Skip to main content Accessibility
The Intelligence Report is the SPLC's award-winning magazine. Subscribe here for a print copy.

Murders, Bombs a Reminder of Movement’s Danger

Way back in 2010, the FBI labeled “sovereign citizens” — conspiracy-minded people who believe that most laws and tax requirements don’t apply to them — as a “domestic terrorist” movement. This June, there was another reminder of why.

Former death metal band singer Erick Shute, a reported antigovernment “sovereign citizen” with a penchant for violence, allegedly ambushed and murdered three men in Pennsylvania.

On a Monday afternoon that month, four men were using a chainsaw to clear wood on a property adjacent to the Great Capacon, W.V., home of Erick Shute, a former singer for the death metal band Pyrexia. Shute, who was said to have had a prior dispute with the men, allegedly hid behind a tree, raised an AR-15 semi-automatic rifle, and killed three of them. An eight-hour manhunt ensued, with Shute posting claims of self-defense as it wore on, that ended in Pennsylvania.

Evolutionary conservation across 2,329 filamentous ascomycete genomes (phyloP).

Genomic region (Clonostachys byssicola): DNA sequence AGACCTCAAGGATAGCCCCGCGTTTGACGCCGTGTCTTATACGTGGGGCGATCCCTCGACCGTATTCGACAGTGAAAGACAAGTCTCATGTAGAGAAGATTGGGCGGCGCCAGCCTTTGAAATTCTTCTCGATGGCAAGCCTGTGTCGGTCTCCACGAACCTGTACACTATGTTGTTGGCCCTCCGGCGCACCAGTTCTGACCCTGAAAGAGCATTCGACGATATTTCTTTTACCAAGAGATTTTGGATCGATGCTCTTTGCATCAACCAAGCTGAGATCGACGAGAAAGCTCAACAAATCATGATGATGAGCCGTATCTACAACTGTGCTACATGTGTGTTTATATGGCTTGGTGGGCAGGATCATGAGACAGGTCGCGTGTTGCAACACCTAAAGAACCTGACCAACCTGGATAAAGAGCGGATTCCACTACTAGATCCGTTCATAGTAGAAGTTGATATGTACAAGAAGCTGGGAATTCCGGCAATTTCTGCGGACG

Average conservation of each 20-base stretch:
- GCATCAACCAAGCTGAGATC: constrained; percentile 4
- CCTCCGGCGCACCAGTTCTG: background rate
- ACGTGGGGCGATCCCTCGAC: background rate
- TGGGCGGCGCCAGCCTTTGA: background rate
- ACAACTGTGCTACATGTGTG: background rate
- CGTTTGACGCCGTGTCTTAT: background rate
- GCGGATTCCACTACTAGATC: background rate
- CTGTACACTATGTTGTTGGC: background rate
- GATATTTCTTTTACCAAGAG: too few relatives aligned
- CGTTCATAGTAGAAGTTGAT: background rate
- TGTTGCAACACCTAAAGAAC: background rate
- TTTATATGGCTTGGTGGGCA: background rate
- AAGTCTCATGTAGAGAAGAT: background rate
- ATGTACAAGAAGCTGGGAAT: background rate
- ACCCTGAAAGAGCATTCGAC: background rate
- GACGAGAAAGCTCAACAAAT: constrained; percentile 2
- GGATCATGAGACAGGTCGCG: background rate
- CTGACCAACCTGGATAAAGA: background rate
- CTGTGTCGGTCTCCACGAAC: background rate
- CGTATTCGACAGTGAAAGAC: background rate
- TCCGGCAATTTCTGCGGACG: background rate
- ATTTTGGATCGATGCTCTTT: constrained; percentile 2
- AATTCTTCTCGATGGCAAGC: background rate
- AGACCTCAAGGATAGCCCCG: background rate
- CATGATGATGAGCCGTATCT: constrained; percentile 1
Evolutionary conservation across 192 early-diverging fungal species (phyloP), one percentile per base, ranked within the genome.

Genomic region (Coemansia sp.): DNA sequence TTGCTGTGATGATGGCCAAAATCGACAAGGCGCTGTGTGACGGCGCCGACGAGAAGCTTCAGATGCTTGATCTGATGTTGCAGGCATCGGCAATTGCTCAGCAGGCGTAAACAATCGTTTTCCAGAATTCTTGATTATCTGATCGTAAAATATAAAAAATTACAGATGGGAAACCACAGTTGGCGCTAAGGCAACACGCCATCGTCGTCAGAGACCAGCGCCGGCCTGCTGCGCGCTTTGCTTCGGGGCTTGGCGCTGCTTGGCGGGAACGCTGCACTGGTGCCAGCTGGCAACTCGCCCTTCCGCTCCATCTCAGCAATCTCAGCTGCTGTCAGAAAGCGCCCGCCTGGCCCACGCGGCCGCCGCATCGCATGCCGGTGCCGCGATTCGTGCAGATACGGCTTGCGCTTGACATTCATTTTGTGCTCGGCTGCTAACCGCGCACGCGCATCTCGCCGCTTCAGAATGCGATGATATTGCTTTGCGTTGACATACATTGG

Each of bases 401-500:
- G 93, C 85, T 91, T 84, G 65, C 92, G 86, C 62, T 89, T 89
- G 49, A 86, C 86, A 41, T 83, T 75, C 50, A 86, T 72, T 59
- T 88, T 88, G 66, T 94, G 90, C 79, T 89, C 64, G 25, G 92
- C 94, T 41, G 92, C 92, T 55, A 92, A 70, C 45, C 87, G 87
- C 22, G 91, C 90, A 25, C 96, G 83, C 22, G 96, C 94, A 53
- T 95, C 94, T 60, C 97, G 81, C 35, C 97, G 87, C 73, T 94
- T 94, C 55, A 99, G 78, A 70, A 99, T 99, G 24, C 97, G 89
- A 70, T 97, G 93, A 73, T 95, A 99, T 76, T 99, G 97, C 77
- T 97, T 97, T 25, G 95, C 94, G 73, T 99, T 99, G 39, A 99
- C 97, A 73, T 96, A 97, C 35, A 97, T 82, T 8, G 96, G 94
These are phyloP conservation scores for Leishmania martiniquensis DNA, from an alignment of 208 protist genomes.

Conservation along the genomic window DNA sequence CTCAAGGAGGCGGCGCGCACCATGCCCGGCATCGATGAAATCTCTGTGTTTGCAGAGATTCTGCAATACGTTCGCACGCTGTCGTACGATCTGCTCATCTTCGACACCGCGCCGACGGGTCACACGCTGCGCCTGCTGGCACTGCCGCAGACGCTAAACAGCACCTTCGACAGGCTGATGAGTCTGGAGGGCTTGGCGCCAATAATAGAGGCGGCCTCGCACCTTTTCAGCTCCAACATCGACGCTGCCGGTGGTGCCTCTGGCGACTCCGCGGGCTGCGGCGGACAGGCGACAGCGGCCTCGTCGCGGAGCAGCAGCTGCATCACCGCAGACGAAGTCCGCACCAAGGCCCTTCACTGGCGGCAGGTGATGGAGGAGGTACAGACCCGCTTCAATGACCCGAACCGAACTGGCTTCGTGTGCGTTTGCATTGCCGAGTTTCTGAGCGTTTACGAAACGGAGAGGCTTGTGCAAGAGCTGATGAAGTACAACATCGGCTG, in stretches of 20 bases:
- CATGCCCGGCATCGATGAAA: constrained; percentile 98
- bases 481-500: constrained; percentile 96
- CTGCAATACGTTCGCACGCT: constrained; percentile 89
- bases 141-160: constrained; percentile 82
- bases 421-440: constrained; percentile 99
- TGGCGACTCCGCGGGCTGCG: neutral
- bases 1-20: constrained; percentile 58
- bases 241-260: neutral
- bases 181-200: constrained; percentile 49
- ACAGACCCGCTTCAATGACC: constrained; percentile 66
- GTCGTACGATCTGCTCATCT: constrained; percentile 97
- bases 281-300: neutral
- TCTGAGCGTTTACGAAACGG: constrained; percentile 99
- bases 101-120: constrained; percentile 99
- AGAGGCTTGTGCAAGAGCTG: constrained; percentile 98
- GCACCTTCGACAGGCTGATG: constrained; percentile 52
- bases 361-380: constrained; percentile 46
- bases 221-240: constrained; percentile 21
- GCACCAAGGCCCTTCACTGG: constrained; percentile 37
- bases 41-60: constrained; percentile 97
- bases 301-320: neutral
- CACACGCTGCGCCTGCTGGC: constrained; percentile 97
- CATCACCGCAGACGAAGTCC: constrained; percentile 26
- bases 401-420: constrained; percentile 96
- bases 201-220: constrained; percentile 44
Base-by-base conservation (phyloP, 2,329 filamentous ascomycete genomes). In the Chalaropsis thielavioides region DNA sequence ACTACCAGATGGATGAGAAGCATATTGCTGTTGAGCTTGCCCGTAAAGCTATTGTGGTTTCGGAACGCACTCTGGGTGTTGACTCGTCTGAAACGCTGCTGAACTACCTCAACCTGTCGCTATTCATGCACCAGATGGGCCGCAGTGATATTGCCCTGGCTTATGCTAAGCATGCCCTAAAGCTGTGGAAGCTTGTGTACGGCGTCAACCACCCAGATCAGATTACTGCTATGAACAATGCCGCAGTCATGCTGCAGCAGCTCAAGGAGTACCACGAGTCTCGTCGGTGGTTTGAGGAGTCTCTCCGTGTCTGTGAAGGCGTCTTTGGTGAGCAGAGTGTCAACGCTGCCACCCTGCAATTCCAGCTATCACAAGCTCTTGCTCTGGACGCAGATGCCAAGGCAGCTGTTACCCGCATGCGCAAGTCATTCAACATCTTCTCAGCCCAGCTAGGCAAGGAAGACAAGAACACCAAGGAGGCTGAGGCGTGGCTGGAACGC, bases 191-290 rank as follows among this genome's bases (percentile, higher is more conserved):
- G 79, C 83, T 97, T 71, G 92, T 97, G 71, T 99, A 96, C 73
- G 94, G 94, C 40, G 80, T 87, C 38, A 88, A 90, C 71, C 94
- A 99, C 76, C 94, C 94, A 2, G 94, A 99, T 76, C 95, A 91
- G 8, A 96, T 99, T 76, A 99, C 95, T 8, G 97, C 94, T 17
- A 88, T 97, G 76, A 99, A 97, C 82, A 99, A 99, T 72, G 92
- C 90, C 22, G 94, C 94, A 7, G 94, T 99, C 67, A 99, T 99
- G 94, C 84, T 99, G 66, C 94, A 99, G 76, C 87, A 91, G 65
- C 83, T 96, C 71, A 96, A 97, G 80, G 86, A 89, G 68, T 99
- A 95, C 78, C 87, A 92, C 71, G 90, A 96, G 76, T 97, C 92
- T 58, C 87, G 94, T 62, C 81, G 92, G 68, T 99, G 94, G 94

Morgan County, W.V., Sheriff Vince Shambaugh said Shute was a sovereign citizen. Officials said he also had a history of violence, including an arrest in 2011 for the aggravated assault of a police officer, resisting arrest and obstruction.

Alphonso Mobley Jr

In Ohio two months earlier, there was another example. Two men, Alphonso Mobley Jr. and Roberto Innis, were charged with aggravated arson and explosives violations after Mobley blew his own hands off while mixing chemicals. Officials alleged the pair was building a bomb to rob a bank or armored car. A Columbus Fire Department spokesman described the two men as sovereign citizens.

Roberto Innis

In January, Kern County, Calif., sheriff’s deputies searched the home of Todd Sloan after being told of threats Sloan allegedly made against law enforcement officials. Officers said they found booby traps and explosives, and arrested Sloan, a sovereign who supported the militants who occupied an Oregon wildlife refuge in January, on illegal explosives charges. He was held on $2 million bond.

And in Detroit, police in April arrested Ryon Travis after searching his home in connection with an identity fraud case. In a cell phone seized during the search, they found pornographic pictures of a girl, allegedly Travis’ 5-year-old daughter. Returning for a second search three weeks later, they discovered a 25-year-old woman chained to a stripper’s pole. Travis was arrested and charged with producing, transporting and possessing child pornography and also sex trafficking.

Although several of these cases do not appear to have a political motive, they once again illustrated the violence that is endemic to the sovereign movement.